--> ABSTRACT: Stable Isotopes as New Correlation Tool for Clastic Rocks, by Guasti, Elisa; Verreussel, Roel; Donders, Timme; van Hoof, Tom B.; #90141 (2012)

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Stable Isotopes as New Correlation Tool for Clastic Rocks

Guasti, Elisa *1; Verreussel, Roel 1; Donders, Timme 1; van Hoof, Tom B.1
(1) TNO, Utrecht, Netherlands.

Stable isotope geochemistry is a rapidly evolving branch with a strong innovative application to E&P focuses on enhancing correlation at local, regional and global scale.

The combination of biostratigraphic data with the independent proxy from the stable isotope analyses provides excellent opportunities for chronostratigraphic calibration.

In our research we propose three case studies where this tool is proven to be extremely successful.

The Early Toarcian:

Biostratigraphic analysis on rock samples requires chemical treatment of the raw material. We are now developing novel techniques to utilize the biostratigraphic residues for stable isotope analysis.

A δ13C curve fn the Lower Jurassic Dunlin Group of the northern North Sea displayed a spectacular shift (~5 per mil) towards more negative values in the Cook Formation. In combination with the Early Toarcian age derived from palynology, a correlation with the Toarcian Carbon Isotope Event (CIE) could readily be made. The Toarcian CIE is associated with the organic rich source rocks known as Posidonia Shale or Jet Rock. Its presence is now confirmed in a completely different environmental setting and far away from geographic distribution of the Toarcian black shales. The chronostratigraphic resolution of the original biostratigraphic interpretation is enhanced accordingly to less than half of an ammonite Chronozone.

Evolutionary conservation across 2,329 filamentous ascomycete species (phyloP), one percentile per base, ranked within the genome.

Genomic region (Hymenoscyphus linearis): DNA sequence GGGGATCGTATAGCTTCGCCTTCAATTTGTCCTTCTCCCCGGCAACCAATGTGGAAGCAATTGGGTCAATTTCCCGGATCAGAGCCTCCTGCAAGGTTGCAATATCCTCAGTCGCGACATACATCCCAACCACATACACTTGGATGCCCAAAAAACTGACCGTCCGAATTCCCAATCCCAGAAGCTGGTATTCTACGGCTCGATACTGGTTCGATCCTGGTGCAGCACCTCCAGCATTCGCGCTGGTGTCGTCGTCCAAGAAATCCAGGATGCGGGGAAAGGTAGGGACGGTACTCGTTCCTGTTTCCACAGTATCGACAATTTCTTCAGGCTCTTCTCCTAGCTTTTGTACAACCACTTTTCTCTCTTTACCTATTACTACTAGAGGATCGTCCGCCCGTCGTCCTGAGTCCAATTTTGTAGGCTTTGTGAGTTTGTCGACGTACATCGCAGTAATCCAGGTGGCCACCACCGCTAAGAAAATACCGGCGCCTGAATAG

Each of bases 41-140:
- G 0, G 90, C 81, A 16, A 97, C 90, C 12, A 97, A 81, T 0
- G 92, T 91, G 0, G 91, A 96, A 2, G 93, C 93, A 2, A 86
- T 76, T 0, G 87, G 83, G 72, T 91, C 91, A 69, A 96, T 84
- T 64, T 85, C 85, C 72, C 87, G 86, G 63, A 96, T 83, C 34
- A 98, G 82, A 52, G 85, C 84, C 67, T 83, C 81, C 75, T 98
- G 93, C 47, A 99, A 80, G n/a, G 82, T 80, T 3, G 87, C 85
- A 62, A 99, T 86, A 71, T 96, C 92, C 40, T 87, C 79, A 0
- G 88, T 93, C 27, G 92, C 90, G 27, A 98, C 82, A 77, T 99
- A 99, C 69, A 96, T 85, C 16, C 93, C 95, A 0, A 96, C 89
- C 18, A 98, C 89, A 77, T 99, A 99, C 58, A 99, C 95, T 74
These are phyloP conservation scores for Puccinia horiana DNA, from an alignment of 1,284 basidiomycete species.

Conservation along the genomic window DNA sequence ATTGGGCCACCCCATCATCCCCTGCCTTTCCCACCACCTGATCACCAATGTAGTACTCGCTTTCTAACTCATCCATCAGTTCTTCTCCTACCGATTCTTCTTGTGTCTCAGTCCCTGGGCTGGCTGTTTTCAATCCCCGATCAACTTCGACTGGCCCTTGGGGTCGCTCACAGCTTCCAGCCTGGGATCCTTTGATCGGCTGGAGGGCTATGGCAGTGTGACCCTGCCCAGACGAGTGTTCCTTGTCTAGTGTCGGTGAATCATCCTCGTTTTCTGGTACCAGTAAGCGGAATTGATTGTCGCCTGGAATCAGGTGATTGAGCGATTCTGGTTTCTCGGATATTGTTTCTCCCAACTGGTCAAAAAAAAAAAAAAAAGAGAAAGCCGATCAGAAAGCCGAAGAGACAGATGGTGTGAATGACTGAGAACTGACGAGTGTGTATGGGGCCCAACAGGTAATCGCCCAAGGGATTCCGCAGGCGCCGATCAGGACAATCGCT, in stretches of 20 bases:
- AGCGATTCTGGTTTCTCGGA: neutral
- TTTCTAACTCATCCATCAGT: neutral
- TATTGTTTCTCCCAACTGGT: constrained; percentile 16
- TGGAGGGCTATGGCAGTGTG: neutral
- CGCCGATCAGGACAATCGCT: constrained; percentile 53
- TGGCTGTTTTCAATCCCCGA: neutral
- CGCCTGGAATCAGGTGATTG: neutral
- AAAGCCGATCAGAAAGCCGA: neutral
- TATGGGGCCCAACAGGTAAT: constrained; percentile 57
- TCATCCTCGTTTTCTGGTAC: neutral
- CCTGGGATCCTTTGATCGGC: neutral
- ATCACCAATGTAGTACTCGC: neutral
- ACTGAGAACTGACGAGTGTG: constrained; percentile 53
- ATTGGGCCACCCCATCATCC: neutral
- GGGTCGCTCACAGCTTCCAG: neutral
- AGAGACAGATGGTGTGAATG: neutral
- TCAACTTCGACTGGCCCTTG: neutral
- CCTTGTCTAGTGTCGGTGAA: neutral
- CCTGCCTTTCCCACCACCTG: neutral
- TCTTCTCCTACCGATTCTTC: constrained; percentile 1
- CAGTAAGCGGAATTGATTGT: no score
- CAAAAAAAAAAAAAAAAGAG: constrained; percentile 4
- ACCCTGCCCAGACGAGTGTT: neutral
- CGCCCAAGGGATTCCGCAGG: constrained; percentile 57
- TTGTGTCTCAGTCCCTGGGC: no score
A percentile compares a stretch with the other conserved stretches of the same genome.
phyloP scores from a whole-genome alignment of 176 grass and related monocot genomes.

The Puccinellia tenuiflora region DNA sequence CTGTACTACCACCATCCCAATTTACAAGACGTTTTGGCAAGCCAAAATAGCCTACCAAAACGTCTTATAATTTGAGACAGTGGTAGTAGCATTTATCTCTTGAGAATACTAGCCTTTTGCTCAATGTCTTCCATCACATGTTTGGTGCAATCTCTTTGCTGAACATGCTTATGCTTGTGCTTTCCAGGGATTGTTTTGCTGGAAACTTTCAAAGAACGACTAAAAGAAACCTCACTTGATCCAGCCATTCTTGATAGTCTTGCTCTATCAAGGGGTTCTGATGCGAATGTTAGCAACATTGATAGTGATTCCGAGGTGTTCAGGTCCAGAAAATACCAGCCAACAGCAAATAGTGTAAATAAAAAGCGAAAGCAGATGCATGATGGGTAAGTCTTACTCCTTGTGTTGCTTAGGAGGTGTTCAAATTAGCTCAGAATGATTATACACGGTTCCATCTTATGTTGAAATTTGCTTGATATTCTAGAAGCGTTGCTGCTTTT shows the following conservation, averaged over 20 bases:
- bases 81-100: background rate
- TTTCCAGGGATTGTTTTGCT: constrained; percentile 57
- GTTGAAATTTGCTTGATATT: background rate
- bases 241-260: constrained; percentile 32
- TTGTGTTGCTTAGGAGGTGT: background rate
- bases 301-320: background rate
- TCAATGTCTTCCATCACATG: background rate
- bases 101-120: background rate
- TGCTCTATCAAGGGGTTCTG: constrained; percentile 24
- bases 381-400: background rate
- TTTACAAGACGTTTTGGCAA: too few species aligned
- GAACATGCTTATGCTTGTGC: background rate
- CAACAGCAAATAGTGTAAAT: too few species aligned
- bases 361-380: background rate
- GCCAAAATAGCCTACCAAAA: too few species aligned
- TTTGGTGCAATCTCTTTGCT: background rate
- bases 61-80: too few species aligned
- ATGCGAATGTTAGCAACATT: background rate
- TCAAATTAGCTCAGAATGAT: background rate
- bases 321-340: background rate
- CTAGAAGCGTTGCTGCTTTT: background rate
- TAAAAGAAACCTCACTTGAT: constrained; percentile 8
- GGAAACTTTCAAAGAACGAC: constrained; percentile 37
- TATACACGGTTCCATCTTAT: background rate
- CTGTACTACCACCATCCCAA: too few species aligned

The Paleocene-Eocene transition:

The Paleocene-Eocene boundary from the Suriname Coastal plain is expected to occur in the high Gamma Ray interval in the top of the Upper Saramacca Member, based on the palynological results. The δ13C curve derived from the residues shows a significant shift towards lower values exactly where the PETM was predicted, and hence strongly supported the evidence from the palynological results. Since the P/E GSSP is in fact based on the δ13C signature this is a highly relevant result.

Permo-Carboniferous barren deposits:

For the first time, we apply stable isotope δ13C in combination to biogenic silica microfossils as stratigraphic tool in the Permo-Carboniferous sequences in the SNS (Rotliegend F.) and in the Middle East (Unayzah F.). Stratigraphic correlations in these deposits are notoriously difficult to determine due to a lack of effective correlation tools in the red bed deposits. The combination of the stable isotopic and biogenic silica improves existing regional geological correlations and the position regional unconformities.


AAPG Search and Discovery Article #90141©2012, GEO-2012, 10th Middle East Geosciences Conference and Exhibition, 4-7 March 2012, Manama, Bahrain